Many applications (e.g.: supercapacitors, batteries, nanocomposites) require graphene nanosheets in the form of free-standing graphene/N-graphene sheets consisting of a few atomic monolayers6, 11, 13. Such self-standing graphene sheets are an alternative to surface-supported horizontal graphene because both surfaces can be utilized, while surface bound counterparts can effectively only use one, and allow the use of at least three open edges in applications. Some analysts foresee that free-standing sheets will dominate the market by 2025 (http://www.idtechex.com). The approaches commonly used to generate free standing graphene sheets are not focused on plasma methods, such as the ones based on colloids or thermal/chemical exfoliation of GO16, 17. While being recognized as a versatile and low-cost method for the preparation of graphene sheets at a relatively large scale, chemical reduction of GO (widely used for batteries/supercapacitors’ electrodes preparation) requires pre-production of GO from natural graphite via Hummers method and relies on the use of toxic chemical agents. The final products also exhibit a moderate electrical conductivity (i.e., presence of residues contamination, saturated sp3 bonds and bound oxygen groups)16, 40,41,42. To the best of our knowledge, only a couple of examples in the literature focus on the production of isolated free standing graphene sheets using plasmas at atmospheric pressure conditions. In the work of Dato43 free-standing graphene sheets synthesis using microwave plasma is reported without justification for the process that is simply referred as gas-phase synthesis. Moreover, the synthesized carbon material contains a large amount of amorphous carbon along with some individual graphene sheets as described in a related patent44. Selective synthesis of only high quality free-standing graphene sheets has been reported in our previous works but this was at the expense of quantity, i.e. at very low yield of about 0.01 mg/min45,46,47.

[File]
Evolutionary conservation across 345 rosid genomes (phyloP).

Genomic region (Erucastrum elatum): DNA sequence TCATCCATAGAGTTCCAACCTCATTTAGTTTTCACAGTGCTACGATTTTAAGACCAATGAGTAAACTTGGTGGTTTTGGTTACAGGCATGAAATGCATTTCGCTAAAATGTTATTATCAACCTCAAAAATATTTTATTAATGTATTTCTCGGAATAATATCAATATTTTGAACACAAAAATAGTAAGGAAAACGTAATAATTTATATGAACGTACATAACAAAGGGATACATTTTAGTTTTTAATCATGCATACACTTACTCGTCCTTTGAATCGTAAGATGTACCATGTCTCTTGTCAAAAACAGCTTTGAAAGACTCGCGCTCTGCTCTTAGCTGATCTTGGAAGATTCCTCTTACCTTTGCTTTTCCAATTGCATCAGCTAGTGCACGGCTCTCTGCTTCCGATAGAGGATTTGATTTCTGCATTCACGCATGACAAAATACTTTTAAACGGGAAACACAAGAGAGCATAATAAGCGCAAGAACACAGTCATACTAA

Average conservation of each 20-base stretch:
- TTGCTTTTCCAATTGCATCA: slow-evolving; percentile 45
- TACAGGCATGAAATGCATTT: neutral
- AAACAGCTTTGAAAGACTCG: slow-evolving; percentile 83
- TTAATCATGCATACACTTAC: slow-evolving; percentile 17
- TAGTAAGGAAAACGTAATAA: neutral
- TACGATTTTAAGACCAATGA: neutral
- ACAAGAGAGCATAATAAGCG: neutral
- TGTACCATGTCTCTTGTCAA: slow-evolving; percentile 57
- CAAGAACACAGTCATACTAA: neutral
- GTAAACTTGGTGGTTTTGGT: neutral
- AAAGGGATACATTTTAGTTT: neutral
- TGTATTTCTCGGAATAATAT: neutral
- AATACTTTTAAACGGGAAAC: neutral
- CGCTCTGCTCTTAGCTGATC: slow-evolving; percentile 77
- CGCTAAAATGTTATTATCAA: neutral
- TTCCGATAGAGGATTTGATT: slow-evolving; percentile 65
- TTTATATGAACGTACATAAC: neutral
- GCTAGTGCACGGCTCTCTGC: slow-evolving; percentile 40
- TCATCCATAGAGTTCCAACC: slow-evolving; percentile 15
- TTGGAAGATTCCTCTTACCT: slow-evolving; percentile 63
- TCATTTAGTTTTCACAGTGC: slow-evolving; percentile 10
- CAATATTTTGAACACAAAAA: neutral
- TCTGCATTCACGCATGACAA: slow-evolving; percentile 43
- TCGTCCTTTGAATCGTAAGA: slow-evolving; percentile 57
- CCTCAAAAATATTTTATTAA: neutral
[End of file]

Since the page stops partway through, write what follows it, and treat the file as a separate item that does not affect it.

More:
Here we intend to provide substantial evidence that microwave plasma technologies, and in particular these based on wave-driven plasmas, can be used as a competitive and disruptive alternative to chemical methods in the controlable fabrication of free-standing graphene sheets. The novelty of the plasma approach used is based on the process scale-up using large-scale configuration of microwave driven discharges and complementary engineering to control morphologies and structural qualities of targeted nanostructures. This is achieved via synergistic tailoring of the plasma environment and the “cold” outlet gas flow, where in situ infrared (IR) and ultraviolet (UV) radiation are applied. Besides Hirracane Cyclone system (http://www.acsystems.pt) is used for graphene sheet collection. With the patent describing the method recently issued, it becomes necessary to further investigate the scale-up of the process as well as a direct, single step N-graphene synthesis. The possibility to tune the density and energy of the building units, i.e., C2 radicals, C and N atoms, in the high energy-density plasma environment, which translates in an effective control over the energy and material fluxes towards growing nanostructures in the assembly zone of the reactor, is the most crucial advantage of this method. The plasma properties have been tailored to achieve selective synthesis of free-standing graphene/N-graphene sheets. Scanning electron microscopy (SEM) and high resolution transmission electron microscopy (HRTEM) as well as X-ray photoelectron spectroscopy (XPS) and Near Edge X-ray-absorption fine-structure (NEXAFS) spectroscopy48 were used to study the morphological, chemical and microstructural features of the synthesized nanostructures. The effect of N doping on the sample structure was studied by Raman and Fourier Transform Infrared (FT-IR) spectroscopies and XPS. Van der Pauw method was also applied to determine the electrical conductivity of the assembled graphene sheets49.